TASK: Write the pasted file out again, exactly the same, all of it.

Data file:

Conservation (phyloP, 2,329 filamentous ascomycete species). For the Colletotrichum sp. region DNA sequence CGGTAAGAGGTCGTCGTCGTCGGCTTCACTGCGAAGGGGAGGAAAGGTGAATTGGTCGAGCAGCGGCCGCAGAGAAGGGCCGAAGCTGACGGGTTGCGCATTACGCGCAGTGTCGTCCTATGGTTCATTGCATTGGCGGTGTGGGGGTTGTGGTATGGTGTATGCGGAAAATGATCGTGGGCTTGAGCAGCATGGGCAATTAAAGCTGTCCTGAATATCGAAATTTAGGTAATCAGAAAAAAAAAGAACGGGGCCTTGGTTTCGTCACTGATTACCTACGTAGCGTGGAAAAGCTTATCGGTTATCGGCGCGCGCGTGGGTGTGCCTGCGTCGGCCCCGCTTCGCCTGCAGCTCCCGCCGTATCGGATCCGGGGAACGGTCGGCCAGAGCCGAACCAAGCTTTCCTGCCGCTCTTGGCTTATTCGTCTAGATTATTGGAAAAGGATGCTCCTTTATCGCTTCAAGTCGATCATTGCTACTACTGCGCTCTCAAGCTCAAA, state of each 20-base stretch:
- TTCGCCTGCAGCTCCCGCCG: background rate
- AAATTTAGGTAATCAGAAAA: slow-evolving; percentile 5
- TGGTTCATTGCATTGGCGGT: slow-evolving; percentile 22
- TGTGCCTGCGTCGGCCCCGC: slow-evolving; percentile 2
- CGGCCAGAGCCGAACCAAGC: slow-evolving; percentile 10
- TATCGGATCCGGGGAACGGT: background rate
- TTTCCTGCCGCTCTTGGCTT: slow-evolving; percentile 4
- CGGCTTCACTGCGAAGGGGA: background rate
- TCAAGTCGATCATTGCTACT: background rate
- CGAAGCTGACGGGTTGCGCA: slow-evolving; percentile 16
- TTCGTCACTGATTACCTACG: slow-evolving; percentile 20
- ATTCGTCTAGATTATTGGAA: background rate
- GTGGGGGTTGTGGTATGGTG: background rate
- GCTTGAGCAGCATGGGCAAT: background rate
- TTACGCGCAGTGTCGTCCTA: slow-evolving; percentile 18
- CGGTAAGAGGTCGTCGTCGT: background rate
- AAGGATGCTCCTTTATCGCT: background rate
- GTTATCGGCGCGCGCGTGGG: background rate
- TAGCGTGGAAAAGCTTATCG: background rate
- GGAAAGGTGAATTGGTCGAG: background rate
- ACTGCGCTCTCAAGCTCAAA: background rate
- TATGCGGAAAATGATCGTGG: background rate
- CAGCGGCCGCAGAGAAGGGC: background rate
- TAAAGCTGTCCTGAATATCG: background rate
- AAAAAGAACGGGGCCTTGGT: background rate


Conservation (phyloP, 2,329 filamentous ascomycete species). For the Colletotrichum sp. region DNA sequence CGGTAAGAGGTCGTCGTCGTCGGCTTCACTGCGAAGGGGAGGAAAGGTGAATTGGTCGAGCAGCGGCCGCAGAGAAGGGCCGAAGCTGACGGGTTGCGCATTACGCGCAGTGTCGTCCTATGGTTCATTGCATTGGCGGTGTGGGGGTTGTGGTATGGTGTATGCGGAAAATGATCGTGGGCTTGAGCAGCATGGGCAATTAAAGCTGTCCTGAATATCGAAATTTAGGTAATCAGAAAAAAAAAGAACGGGGCCTTGGTTTCGTCACTGATTACCTACGTAGCGTGGAAAAGCTTATCGGTTATCGGCGCGCGCGTGGGTGTGCCTGCGTCGGCCCCGCTTCGCCTGCAGCTCCCGCCGTATCGGATCCGGGGAACGGTCGGCCAGAGCCGAACCAAGCTTTCCTGCCGCTCTTGGCTTATTCGTCTAGATTATTGGAAAAGGATGCTCCTTTATCGCTTCAAGTCGATCATTGCTACTACTGCGCTCTCAAGCTCAAA, state of each 20-base stretch:
- TTCGCCTGCAGCTCCCGCCG: background rate
- AAATTTAGGTAATCAGAAAA: slow-evolving; percentile 5
- TGGTTCATTGCATTGGCGGT: slow-evolving; percentile 22
- TGTGCCTGCGTCGGCCCCGC: slow-evolving; percentile 2
- CGGCCAGAGCCGAACCAAGC: slow-evolving; percentile 10
- TATCGGATCCGGGGAACGGT: background rate
- TTTCCTGCCGCTCTTGGCTT: slow-evolving; percentile 4
- CGGCTTCACTGCGAAGGGGA: background rate
- TCAAGTCGATCATTGCTACT: background rate
- CGAAGCTGACGGGTTGCGCA: slow-evolving; percentile 16
- TTCGTCACTGATTACCTACG: slow-evolving; percentile 20
- ATTCGTCTAGATTATTGGAA: background rate
- GTGGGGGTTGTGGTATGGTG: background rate
- GCTTGAGCAGCATGGGCAAT: background rate
- TTACGCGCAGTGTCGTCCTA: slow-evolving; percentile 18
- CGGTAAGAGGTCGTCGTCGT: background rate
- AAGGATGCTCCTTTATCGCT: background rate
- GTTATCGGCGCGCGCGTGGG: background rate
- TAGCGTGGAAAAGCTTATCG: background rate
- GGAAAGGTGAATTGGTCGAG: background rate
- ACTGCGCTCTCAAGCTCAAA: background rate
- TATGCGGAAAATGATCGTGG: background rate
- CAGCGGCCGCAGAGAAGGGC: background rate
- TAAAGCTGTCCTGAATATCG: background rate
- AAAAAGAACGGGGCCTTGGT: background rate